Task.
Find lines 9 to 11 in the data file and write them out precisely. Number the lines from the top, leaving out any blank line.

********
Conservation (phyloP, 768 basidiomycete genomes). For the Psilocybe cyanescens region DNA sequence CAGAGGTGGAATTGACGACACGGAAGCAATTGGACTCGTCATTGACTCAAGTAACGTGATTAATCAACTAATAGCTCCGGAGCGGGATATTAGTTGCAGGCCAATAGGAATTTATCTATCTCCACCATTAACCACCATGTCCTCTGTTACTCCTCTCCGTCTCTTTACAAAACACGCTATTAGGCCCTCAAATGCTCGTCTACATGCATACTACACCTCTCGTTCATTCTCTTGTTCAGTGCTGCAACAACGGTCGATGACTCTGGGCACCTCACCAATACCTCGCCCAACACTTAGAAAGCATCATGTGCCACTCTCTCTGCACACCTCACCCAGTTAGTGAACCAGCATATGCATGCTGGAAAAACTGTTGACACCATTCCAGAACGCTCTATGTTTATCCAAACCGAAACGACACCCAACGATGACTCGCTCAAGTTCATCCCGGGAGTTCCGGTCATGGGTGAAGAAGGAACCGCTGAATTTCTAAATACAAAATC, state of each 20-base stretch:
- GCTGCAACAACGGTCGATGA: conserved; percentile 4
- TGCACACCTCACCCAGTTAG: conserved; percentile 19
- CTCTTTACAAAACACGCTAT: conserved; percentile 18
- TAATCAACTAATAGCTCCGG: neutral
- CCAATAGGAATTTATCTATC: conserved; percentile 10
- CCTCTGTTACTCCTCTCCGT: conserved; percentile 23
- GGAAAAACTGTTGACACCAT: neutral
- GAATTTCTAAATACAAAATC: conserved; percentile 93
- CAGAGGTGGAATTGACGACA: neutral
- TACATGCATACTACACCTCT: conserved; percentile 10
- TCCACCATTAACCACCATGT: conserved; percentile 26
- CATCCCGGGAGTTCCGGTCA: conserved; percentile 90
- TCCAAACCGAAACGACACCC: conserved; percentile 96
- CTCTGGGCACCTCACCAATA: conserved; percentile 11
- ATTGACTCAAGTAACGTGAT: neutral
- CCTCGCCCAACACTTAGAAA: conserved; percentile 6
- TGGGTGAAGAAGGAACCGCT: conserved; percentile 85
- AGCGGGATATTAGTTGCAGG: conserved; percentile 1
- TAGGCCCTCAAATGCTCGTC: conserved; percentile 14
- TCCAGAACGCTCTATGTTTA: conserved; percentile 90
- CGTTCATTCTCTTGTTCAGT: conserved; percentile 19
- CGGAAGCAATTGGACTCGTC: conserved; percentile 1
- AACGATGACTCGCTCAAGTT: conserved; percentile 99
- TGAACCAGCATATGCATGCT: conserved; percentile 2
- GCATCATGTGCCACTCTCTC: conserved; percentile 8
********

- GAATTTCTAAATACAAAATC: conserved; percentile 93
- CAGAGGTGGAATTGACGACA: neutral
- TACATGCATACTACACCTCT: conserved; percentile 10